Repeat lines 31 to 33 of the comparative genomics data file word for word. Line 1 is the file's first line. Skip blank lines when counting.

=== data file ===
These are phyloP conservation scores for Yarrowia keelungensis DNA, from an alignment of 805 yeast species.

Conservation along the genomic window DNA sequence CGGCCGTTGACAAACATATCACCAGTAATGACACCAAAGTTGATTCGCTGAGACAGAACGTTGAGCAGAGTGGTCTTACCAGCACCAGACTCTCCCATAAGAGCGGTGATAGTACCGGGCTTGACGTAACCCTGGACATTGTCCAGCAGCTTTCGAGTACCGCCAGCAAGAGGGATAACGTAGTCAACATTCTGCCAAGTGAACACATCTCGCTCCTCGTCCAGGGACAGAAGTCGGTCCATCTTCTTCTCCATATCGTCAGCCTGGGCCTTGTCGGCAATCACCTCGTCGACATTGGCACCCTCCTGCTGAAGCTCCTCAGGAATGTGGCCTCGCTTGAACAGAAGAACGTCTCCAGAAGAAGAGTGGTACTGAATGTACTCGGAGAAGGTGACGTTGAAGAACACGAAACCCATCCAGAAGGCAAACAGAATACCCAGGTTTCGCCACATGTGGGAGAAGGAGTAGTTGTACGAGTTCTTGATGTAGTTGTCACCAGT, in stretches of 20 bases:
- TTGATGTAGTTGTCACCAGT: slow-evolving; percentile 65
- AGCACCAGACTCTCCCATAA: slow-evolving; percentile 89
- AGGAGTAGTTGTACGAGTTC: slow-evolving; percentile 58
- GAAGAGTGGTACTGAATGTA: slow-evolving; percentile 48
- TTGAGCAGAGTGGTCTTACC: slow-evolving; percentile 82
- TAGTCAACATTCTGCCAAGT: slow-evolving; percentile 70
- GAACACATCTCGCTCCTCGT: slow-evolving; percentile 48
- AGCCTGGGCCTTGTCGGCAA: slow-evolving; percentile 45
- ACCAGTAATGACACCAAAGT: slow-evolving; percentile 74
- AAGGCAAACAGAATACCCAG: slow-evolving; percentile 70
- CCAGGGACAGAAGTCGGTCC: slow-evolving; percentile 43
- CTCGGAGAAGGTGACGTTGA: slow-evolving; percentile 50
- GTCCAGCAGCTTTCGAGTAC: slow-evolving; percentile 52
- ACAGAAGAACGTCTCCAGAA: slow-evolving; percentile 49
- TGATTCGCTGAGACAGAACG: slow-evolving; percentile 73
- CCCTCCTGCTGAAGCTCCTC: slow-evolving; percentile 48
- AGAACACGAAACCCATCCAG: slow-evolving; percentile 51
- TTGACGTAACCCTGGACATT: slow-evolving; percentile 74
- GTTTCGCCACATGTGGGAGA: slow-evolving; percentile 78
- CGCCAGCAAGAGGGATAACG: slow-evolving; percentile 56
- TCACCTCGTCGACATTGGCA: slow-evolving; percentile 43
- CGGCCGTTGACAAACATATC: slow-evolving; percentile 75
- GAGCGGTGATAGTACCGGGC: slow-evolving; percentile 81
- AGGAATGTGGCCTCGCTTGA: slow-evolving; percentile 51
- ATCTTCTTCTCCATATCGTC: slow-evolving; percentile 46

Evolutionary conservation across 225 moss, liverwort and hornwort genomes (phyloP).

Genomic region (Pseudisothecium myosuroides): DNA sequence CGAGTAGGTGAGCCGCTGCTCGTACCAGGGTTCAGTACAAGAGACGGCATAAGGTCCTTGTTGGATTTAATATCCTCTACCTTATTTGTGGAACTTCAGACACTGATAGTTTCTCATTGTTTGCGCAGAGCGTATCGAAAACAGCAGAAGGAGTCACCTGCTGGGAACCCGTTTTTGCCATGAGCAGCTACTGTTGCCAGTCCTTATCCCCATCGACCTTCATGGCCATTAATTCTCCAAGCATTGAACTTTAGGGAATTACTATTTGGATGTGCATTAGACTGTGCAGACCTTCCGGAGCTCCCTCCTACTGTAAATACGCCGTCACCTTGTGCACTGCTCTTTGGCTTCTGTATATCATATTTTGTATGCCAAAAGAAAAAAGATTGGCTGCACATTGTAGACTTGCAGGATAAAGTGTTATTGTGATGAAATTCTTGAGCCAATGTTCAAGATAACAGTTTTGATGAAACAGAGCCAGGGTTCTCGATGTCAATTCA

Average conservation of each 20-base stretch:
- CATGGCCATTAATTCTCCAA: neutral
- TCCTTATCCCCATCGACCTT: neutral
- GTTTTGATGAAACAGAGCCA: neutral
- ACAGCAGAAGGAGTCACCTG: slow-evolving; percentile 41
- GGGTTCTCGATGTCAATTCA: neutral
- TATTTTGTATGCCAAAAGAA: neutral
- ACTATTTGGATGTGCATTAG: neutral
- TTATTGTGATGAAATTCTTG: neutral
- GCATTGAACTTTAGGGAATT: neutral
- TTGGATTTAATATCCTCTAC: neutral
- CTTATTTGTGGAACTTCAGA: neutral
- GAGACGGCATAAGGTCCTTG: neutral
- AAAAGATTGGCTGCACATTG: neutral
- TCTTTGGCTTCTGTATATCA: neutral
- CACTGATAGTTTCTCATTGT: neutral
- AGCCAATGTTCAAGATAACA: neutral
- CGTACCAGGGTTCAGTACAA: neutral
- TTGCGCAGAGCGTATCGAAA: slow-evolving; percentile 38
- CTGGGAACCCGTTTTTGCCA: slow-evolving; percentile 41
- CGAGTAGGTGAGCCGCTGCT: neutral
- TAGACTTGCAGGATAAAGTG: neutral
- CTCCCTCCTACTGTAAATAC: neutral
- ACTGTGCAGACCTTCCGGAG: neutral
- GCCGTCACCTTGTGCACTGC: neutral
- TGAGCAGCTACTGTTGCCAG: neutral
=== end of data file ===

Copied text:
- CATGGCCATTAATTCTCCAA: neutral
- TCCTTATCCCCATCGACCTT: neutral
- GTTTTGATGAAACAGAGCCA: neutral